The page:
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JoAnna Lou

JoAnna Lou is a New York City-based researcher, writer and agility enthusiast.

News: JoAnna Lou
Transporting Dogs from Overpopulated States
Shelters fill empty kennels with Southern pups

For years, local shelters in the Northeast have been bringing homeless dogs up from the South for a shot at adoption. When I first found out about these rescue missions, it seemed like a waste of resources when there are so many homeless pets right here in New York.

But, as it turns out, many Northeastern shelters and rescue groups have a hard time keeping up with demand for certain dogs. So it has become common to transport dogs that will be adopted quickly, like small breeds. Overpopulation is a big problem in the South because spay/neuter rates are much lower there.

New Jersey-based PetResQ is one of those rescue groups that transport Southern dogs. After learning about animal control officers accused of shooting 22 dogs to death last year in North Carolina, they decided to organize a transport targeting dogs slated for euthanasia in that region.

Their plans came to fruition two weeks ago when 50 volunteer pilots successfully transported more than 100 dogs from South Carolina to PetResQ.

I know that many dogs are euthanized every day in New York, so it still feels wrong to bring more animals into the picture. However, in reality most homeless dogs in my area are Pit Bulls and most people want to adopt a Retriever or Beagle. If bringing dogs from the South fills that need, it seems like a win-win for both sides.

What do you think about the transport effort from the South?

News: JoAnna Lou
Should Vets Promote ID Tags?
Vets and shelters have a positive influence on tag usage

My dogs have microchips and identification tags, but I often take their collars off when they're in the house. I had one of my dogs' collars get caught on a piece of furniture, so I do it as a safety precaution. However, this could be a problem if one of my dogs escaped from my house.

The Journal of the American Veterinary Association reports that fewer than half of lost dogs were wearing tags at the time they went missing. Microchips are great because they're permanent, but an identification tag lets people know instantly how to get your dog back home.

Eighty percent of pet lovers believe it's important that dogs and cats wear identification, but only 33 percent put tags on their pets all the time. Many of those pets don't wear ID tags at all. A study published this month found that veterinarians and animal shelters can have a positive influence on this number.

Dr. Emily Weiss, vice president of shelter research and development for the ASPCA, and her team tracked 109 people and their pets who had been fitted with collars and tags during a vet visit or at the animal shelter. Before the study, only 14 percent of the animals studied had been wearing an ID tag, but two months later, 84 percent were still wearing the tags.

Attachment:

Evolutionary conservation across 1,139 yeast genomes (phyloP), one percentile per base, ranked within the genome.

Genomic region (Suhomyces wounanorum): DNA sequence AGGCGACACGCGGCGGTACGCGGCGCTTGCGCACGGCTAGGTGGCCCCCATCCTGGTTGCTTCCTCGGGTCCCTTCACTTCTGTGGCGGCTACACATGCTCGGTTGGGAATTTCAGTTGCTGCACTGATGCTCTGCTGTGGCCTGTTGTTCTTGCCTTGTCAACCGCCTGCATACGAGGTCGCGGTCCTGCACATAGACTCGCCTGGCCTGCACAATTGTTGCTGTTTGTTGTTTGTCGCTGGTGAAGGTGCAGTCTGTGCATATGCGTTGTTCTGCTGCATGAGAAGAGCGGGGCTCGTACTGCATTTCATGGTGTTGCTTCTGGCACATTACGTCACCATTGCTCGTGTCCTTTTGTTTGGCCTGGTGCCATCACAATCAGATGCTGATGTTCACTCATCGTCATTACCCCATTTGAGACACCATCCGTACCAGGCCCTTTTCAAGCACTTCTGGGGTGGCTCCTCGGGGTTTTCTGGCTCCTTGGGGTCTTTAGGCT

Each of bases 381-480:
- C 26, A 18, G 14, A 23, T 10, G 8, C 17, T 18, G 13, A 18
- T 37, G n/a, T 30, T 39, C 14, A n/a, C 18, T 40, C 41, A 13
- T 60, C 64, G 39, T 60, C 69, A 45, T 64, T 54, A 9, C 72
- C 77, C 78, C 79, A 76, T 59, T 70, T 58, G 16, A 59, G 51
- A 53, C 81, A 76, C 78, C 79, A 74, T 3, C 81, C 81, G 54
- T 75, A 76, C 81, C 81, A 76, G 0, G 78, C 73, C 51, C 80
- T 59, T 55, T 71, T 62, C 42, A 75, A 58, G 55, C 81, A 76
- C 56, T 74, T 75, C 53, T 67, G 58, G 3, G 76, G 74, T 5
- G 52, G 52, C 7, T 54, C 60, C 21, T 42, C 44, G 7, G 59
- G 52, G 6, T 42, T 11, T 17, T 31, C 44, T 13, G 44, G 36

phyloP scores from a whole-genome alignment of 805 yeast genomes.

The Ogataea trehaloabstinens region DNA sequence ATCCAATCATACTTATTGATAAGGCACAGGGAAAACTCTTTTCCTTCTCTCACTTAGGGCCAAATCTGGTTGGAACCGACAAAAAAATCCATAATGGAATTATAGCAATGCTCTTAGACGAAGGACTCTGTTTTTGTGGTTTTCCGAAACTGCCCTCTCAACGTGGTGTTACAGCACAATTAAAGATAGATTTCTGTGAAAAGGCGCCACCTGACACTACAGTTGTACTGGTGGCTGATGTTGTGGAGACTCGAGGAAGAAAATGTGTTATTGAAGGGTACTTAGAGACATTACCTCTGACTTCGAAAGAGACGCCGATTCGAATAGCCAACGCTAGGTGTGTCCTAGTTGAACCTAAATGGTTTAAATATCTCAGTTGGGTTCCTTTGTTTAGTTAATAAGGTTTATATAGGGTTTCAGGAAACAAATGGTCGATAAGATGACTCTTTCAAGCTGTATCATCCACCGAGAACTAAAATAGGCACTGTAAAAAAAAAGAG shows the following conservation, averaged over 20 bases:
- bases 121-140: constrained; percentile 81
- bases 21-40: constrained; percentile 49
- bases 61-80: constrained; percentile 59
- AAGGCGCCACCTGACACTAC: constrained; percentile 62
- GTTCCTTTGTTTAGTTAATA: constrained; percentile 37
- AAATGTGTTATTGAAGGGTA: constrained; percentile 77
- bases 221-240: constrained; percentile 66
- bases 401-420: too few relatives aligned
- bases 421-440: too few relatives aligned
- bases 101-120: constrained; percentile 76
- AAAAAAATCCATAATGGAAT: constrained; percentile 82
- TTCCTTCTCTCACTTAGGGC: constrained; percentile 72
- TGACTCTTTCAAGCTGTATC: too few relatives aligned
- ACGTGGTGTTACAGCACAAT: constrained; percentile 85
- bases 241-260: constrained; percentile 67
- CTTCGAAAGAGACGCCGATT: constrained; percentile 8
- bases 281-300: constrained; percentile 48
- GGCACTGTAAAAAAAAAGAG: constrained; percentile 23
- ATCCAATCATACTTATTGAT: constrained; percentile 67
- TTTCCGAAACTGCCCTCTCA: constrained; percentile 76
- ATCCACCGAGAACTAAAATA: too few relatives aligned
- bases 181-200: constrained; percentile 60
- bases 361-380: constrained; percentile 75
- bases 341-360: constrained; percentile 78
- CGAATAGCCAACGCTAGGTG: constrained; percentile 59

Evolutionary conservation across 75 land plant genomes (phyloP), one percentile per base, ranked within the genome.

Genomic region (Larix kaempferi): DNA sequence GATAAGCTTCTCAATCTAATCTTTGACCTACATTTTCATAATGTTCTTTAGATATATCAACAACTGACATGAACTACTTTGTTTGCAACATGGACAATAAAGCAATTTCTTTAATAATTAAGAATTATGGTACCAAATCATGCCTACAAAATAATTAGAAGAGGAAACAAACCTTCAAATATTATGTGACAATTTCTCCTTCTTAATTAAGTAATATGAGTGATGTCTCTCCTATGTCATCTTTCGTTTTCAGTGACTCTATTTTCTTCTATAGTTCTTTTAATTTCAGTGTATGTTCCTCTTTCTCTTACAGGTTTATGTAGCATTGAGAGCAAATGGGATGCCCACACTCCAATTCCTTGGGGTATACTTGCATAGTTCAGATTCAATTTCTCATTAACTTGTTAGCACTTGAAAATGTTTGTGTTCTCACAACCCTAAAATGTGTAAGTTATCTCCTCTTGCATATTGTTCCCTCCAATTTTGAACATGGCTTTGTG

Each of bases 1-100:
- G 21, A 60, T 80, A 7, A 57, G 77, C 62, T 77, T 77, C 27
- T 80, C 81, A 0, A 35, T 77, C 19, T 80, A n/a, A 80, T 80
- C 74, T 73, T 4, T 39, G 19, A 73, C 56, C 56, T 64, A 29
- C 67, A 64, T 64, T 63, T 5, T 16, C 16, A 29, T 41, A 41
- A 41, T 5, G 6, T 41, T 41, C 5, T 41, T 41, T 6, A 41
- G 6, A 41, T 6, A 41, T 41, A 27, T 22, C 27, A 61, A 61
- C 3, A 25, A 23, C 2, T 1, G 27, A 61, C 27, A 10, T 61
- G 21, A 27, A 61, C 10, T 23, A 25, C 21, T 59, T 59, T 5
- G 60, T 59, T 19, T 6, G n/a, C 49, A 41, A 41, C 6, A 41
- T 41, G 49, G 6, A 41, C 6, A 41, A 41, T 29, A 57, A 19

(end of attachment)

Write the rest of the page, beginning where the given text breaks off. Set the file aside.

Given the success of Dr. Weiss's study, do you think that veterinarians should be responsible for making sure pets have identification? My dogs have microchips and identification tags, but they also have a rabies tag from the veterinarian that lists when they got their vaccine and the veterinarian’s contact information.

News: JoAnna Lou
Best X-Rays of 2011
Vets submit their most surprising x-ray finds

One of my dogs is a master thief. Despite my best efforts to keep the house eternally “puppy proofed,” every now and then I'll find Nemo shredding a sock or sponge--or I'll find out later when it comes out the other end.

Fortunately nothing has ever gotten stuck, but it's something that's always in the back of my mind. Now, Veterinary Practice News' X-ray Contest has me thinking that there could be something in there that I don't know about!

The magazine asked veterinarians to submit their best x-ray finds of the year. The winning submission was taken by Dr. Vanessa Hawkins at Bayshore Animal Hospital in Oregon when she was examining a dog with a lame hind leg. To her surprise, Dr. Hawksin found nine handballs inside of the dog's stomach! It was an incidental finding that she would've never discovered had he not been x-rayed for the lameness.

What is the strangest thing that your dog has ingested?

News: JoAnna Lou
Joss Stone Fosters Dog
Soul singer invites a shelter pup into her NYC recording studio

I love when celebrities use their star power to help a good cause, especially when it involves animals.

For the past week, Joss Stone has been fostering a dog while recording her next album in New York. Stone is a huge dog lover and missed her four pups back home in England. When she inquired about fostering, Animal Haven matched her up with Oprah, a six-year-old Bull Mastiff/Pit Bull mix. Oprah's sweet, laid back personality was perfect for hanging out in the recording studio.

Stone has been posting video blog updates on her YouTube page to encourage people to give Oprah a forever home.